I think most of us are familiar with the experience of “the dark night of the soul” – that place where nothing has any meaning anymore, where it all seems hopeless and impossible.
I have also noticed that each project that we care about has its own dark nights. It starts out bright-eyed and hopeful, hits a few rocky patches, and then just descends into utter chaos and confusion. Many projects completely fall apart at this point and become abandoned.
There are two lessons I’ve learned in pulling my own projects out of these dark nights:
- Expect them. The amateur assumes that the initial excitement for a project will just keep increasing as they go, and are blindsided by the sudden fall into oblivion. The professional knows it is coming and prepares for it. This alone is sometimes enough to prevent the fall from happening, or at least to blunt its effects.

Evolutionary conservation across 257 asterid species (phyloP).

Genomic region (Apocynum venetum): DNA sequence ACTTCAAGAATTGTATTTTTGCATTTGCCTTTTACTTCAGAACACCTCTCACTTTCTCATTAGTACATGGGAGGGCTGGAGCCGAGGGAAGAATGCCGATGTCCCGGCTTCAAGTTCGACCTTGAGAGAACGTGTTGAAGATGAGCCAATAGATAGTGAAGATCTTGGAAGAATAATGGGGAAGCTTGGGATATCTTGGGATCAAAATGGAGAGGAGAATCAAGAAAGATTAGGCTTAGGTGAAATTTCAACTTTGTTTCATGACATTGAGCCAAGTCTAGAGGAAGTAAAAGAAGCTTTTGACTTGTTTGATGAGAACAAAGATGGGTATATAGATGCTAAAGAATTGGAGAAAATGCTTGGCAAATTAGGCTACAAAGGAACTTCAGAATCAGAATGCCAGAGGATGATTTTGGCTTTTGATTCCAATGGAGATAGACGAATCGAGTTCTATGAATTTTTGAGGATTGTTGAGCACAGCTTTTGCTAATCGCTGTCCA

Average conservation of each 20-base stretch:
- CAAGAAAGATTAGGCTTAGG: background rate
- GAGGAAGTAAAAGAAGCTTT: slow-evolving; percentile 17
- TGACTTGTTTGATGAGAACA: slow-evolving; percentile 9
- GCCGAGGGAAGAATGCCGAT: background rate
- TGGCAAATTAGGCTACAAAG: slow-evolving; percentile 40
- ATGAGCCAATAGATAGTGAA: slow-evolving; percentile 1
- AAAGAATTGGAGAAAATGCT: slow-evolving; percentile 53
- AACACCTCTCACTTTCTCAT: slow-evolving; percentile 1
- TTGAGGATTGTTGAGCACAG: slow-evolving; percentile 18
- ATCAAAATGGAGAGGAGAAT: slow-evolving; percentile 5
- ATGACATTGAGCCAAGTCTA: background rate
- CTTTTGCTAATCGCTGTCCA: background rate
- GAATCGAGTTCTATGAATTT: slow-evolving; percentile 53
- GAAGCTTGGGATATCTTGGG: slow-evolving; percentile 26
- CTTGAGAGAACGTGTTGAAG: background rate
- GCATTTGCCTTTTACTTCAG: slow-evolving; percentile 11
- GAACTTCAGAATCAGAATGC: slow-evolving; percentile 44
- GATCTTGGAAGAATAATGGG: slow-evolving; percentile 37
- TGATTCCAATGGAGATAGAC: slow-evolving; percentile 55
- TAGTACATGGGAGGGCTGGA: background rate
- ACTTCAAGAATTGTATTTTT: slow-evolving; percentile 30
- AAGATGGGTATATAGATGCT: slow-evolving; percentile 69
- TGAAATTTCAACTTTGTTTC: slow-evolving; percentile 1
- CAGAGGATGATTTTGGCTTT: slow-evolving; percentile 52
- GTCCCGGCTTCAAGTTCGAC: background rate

- Accept them. Once a project is having its dark night, fighting it will never work. The only thing left is to loosen your grip on the project and say, “okay, maybe this thing I care about is destined to fail. Can I accept that?.” Surrender it. From there, the stuck energy tends to beak apart and you can start to rebuild it.
The comforting thing is, the projects that go through difficulties and survive almost always end up more robust. Projects (and people) that know what it’s like to be knocked down are much more likely to survive in the long run.
So, even if they don’t end up being the best thing in the world like you envisioned, finish them, pull them out of their dark nights. They (and you) will be better for it.